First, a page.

What we'll be doing
We'll be walking along the tracks that follow the kaiwharawhara stream and then over a low saddle to another valley on the otherside where the track meanders along another stream. We’ll get views of Ngaio, Mt Kau Kau and other geographical features.
We’ll see an abundance of glowworms and eels that frequent the kaiwharawhara stream.
There is a fish ladder and a wier that we will spend some time at feeding the native fish and eels.
4/10 – walking for 1 1/2 hours with some short moderate climbs and some less formed tracks so a reasonable level of fitness is required. Parts of the track can be slippery when very wet, so good footwear is essential.
What to bring
A TORCH IS ESSENTIAL. Also footwear with good grip, waterproof outer layer, something to drink and snacks.
Approx 2hrs including short breaks.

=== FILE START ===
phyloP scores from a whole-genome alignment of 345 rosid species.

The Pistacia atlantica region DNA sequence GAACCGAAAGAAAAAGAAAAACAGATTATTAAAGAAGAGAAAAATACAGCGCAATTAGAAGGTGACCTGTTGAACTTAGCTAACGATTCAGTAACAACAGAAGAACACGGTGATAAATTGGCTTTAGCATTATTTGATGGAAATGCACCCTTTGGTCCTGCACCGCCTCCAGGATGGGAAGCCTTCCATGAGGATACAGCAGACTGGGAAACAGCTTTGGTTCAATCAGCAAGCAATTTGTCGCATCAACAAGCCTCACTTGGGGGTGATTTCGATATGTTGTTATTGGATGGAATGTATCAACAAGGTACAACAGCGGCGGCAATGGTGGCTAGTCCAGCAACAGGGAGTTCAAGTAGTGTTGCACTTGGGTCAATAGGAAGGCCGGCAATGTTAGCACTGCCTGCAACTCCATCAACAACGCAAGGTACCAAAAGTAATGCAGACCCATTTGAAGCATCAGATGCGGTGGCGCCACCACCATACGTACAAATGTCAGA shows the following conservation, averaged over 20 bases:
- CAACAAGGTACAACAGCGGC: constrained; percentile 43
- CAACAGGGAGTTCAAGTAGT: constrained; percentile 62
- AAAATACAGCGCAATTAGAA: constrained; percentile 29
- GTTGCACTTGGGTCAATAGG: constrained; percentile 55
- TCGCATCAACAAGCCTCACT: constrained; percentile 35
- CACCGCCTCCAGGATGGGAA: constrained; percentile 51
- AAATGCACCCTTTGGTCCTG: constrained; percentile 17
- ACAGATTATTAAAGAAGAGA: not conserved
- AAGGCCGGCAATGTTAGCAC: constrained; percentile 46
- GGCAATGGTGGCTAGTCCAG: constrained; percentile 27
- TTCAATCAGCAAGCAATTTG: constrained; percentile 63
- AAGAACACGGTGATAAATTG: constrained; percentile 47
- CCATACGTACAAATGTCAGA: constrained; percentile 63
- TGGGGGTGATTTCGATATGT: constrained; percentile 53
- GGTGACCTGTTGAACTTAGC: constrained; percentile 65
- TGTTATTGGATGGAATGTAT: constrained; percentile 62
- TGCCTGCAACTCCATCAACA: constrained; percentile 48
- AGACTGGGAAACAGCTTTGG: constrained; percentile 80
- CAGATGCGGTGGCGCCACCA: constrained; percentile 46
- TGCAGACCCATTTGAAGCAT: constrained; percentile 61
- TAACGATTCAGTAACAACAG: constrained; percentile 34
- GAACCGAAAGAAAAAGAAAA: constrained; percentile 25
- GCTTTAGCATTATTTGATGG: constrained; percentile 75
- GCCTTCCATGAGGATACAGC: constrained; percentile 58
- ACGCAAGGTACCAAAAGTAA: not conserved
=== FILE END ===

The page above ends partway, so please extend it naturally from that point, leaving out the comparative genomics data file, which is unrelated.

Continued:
What is Trelissick Park
Trelissick Park is a beautiful area of hills, stream and native bush below Ngaio Gorge Road.
The Northern Walkway also runs through the park from Waikowhai Street to Hanover Street in Wadestown. This walkway skirts the side of the valley high above the stream, passing remnants of the original forest.
The park also contains the Sanctuary to Sea Walkway, which takes you through Otari-Wilton’s Bush, Karori Cemetery and on to Zealandia/Karori Wildlife Sanctuary.
The park is ecologically important as it contains a relatively intact urban stream and is a corridor for bird life. The Trelissick Park Group plays a large role in restoring the area. The park was once a route for Māori and early Europeans travelling from the harbour to Porirua. Near the bottom of track there are historic gunpowder magazines dating from the 1870s. Trelissick Park is named after the Cornish estates of Captain Daniell, who settled in Ngaio in the 1880s
* Thanks to Raymond for hosting!